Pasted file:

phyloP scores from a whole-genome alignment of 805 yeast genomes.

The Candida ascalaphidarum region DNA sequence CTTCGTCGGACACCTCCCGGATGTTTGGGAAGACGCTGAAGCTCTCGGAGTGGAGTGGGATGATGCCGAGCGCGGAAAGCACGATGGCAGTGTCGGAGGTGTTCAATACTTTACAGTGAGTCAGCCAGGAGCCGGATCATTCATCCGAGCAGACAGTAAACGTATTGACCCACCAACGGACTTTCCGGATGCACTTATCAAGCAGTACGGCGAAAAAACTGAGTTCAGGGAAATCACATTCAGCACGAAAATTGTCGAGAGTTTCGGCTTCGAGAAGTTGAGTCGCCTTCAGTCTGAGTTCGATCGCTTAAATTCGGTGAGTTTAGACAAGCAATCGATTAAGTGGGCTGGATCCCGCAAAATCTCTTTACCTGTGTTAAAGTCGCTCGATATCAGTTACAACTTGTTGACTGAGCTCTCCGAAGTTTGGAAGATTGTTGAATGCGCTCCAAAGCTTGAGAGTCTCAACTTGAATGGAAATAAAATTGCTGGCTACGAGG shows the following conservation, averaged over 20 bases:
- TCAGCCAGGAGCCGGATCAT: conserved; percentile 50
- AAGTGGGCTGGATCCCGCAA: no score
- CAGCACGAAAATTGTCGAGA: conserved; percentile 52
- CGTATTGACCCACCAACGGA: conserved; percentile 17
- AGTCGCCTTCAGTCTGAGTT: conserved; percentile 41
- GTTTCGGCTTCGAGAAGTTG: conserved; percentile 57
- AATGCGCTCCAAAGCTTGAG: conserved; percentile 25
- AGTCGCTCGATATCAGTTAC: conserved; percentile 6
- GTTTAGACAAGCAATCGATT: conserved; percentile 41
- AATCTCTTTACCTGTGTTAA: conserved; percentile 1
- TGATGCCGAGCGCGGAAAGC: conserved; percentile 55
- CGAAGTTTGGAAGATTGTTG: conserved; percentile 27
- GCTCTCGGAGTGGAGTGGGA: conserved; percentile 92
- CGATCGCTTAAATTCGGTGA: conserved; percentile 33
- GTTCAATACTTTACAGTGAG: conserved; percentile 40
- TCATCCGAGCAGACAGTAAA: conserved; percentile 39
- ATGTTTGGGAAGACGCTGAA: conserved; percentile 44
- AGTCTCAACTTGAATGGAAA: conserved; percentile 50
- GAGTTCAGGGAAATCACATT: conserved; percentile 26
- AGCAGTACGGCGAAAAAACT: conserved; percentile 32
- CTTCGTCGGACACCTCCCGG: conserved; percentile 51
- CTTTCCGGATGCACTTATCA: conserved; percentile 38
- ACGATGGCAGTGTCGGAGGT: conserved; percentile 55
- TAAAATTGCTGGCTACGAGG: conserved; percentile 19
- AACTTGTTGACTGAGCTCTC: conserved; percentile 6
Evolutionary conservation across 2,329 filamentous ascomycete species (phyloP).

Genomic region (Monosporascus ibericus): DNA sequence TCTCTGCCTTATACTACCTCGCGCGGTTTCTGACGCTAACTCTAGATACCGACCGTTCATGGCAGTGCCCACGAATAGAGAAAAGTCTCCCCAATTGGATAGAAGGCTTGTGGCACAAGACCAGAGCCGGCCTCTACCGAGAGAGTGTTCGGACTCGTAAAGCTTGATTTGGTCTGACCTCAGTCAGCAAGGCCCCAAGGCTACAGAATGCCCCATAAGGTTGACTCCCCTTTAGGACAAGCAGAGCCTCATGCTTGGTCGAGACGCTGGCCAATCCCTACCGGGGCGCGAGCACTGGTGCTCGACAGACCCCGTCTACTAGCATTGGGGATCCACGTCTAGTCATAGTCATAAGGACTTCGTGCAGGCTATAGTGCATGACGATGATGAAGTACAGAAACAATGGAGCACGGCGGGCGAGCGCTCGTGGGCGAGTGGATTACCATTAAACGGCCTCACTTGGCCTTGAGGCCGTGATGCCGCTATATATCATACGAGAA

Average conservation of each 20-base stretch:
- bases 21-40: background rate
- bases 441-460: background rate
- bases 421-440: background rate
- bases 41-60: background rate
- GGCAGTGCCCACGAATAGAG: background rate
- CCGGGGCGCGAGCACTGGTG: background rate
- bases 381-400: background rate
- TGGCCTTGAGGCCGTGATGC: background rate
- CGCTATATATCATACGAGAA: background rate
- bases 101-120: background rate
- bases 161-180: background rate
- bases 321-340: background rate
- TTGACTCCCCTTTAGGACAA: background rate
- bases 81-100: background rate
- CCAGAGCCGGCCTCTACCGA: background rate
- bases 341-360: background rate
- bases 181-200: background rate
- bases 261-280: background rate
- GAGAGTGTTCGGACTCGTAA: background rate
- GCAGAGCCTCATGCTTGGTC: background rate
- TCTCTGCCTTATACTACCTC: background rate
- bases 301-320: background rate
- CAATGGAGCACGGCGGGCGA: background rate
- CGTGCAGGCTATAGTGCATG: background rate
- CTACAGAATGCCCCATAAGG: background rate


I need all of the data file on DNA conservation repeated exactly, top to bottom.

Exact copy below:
phyloP scores from a whole-genome alignment of 805 yeast genomes.

The Candida ascalaphidarum region DNA sequence CTTCGTCGGACACCTCCCGGATGTTTGGGAAGACGCTGAAGCTCTCGGAGTGGAGTGGGATGATGCCGAGCGCGGAAAGCACGATGGCAGTGTCGGAGGTGTTCAATACTTTACAGTGAGTCAGCCAGGAGCCGGATCATTCATCCGAGCAGACAGTAAACGTATTGACCCACCAACGGACTTTCCGGATGCACTTATCAAGCAGTACGGCGAAAAAACTGAGTTCAGGGAAATCACATTCAGCACGAAAATTGTCGAGAGTTTCGGCTTCGAGAAGTTGAGTCGCCTTCAGTCTGAGTTCGATCGCTTAAATTCGGTGAGTTTAGACAAGCAATCGATTAAGTGGGCTGGATCCCGCAAAATCTCTTTACCTGTGTTAAAGTCGCTCGATATCAGTTACAACTTGTTGACTGAGCTCTCCGAAGTTTGGAAGATTGTTGAATGCGCTCCAAAGCTTGAGAGTCTCAACTTGAATGGAAATAAAATTGCTGGCTACGAGG shows the following conservation, averaged over 20 bases:
- TCAGCCAGGAGCCGGATCAT: conserved; percentile 50
- AAGTGGGCTGGATCCCGCAA: no score
- CAGCACGAAAATTGTCGAGA: conserved; percentile 52
- CGTATTGACCCACCAACGGA: conserved; percentile 17
- AGTCGCCTTCAGTCTGAGTT: conserved; percentile 41
- GTTTCGGCTTCGAGAAGTTG: conserved; percentile 57
- AATGCGCTCCAAAGCTTGAG: conserved; percentile 25
- AGTCGCTCGATATCAGTTAC: conserved; percentile 6
- GTTTAGACAAGCAATCGATT: conserved; percentile 41
- AATCTCTTTACCTGTGTTAA: conserved; percentile 1
- TGATGCCGAGCGCGGAAAGC: conserved; percentile 55
- CGAAGTTTGGAAGATTGTTG: conserved; percentile 27
- GCTCTCGGAGTGGAGTGGGA: conserved; percentile 92
- CGATCGCTTAAATTCGGTGA: conserved; percentile 33
- GTTCAATACTTTACAGTGAG: conserved; percentile 40
- TCATCCGAGCAGACAGTAAA: conserved; percentile 39
- ATGTTTGGGAAGACGCTGAA: conserved; percentile 44
- AGTCTCAACTTGAATGGAAA: conserved; percentile 50
- GAGTTCAGGGAAATCACATT: conserved; percentile 26
- AGCAGTACGGCGAAAAAACT: conserved; percentile 32
- CTTCGTCGGACACCTCCCGG: conserved; percentile 51
- CTTTCCGGATGCACTTATCA: conserved; percentile 38
- ACGATGGCAGTGTCGGAGGT: conserved; percentile 55
- TAAAATTGCTGGCTACGAGG: conserved; percentile 19
- AACTTGTTGACTGAGCTCTC: conserved; percentile 6
Evolutionary conservation across 2,329 filamentous ascomycete species (phyloP).

Genomic region (Monosporascus ibericus): DNA sequence TCTCTGCCTTATACTACCTCGCGCGGTTTCTGACGCTAACTCTAGATACCGACCGTTCATGGCAGTGCCCACGAATAGAGAAAAGTCTCCCCAATTGGATAGAAGGCTTGTGGCACAAGACCAGAGCCGGCCTCTACCGAGAGAGTGTTCGGACTCGTAAAGCTTGATTTGGTCTGACCTCAGTCAGCAAGGCCCCAAGGCTACAGAATGCCCCATAAGGTTGACTCCCCTTTAGGACAAGCAGAGCCTCATGCTTGGTCGAGACGCTGGCCAATCCCTACCGGGGCGCGAGCACTGGTGCTCGACAGACCCCGTCTACTAGCATTGGGGATCCACGTCTAGTCATAGTCATAAGGACTTCGTGCAGGCTATAGTGCATGACGATGATGAAGTACAGAAACAATGGAGCACGGCGGGCGAGCGCTCGTGGGCGAGTGGATTACCATTAAACGGCCTCACTTGGCCTTGAGGCCGTGATGCCGCTATATATCATACGAGAA

Average conservation of each 20-base stretch:
- bases 21-40: background rate
- bases 441-460: background rate
- bases 421-440: background rate
- bases 41-60: background rate
- GGCAGTGCCCACGAATAGAG: background rate
- CCGGGGCGCGAGCACTGGTG: background rate
- bases 381-400: background rate
- TGGCCTTGAGGCCGTGATGC: background rate
- CGCTATATATCATACGAGAA: background rate
- bases 101-120: background rate
- bases 161-180: background rate
- bases 321-340: background rate
- TTGACTCCCCTTTAGGACAA: background rate
- bases 81-100: background rate
- CCAGAGCCGGCCTCTACCGA: background rate
- bases 341-360: background rate
- bases 181-200: background rate
- bases 261-280: background rate
- GAGAGTGTTCGGACTCGTAA: background rate
- GCAGAGCCTCATGCTTGGTC: background rate
- TCTCTGCCTTATACTACCTC: background rate
- bases 301-320: background rate
- CAATGGAGCACGGCGGGCGA: background rate
- CGTGCAGGCTATAGTGCATG: background rate
- CTACAGAATGCCCCATAAGG: background rate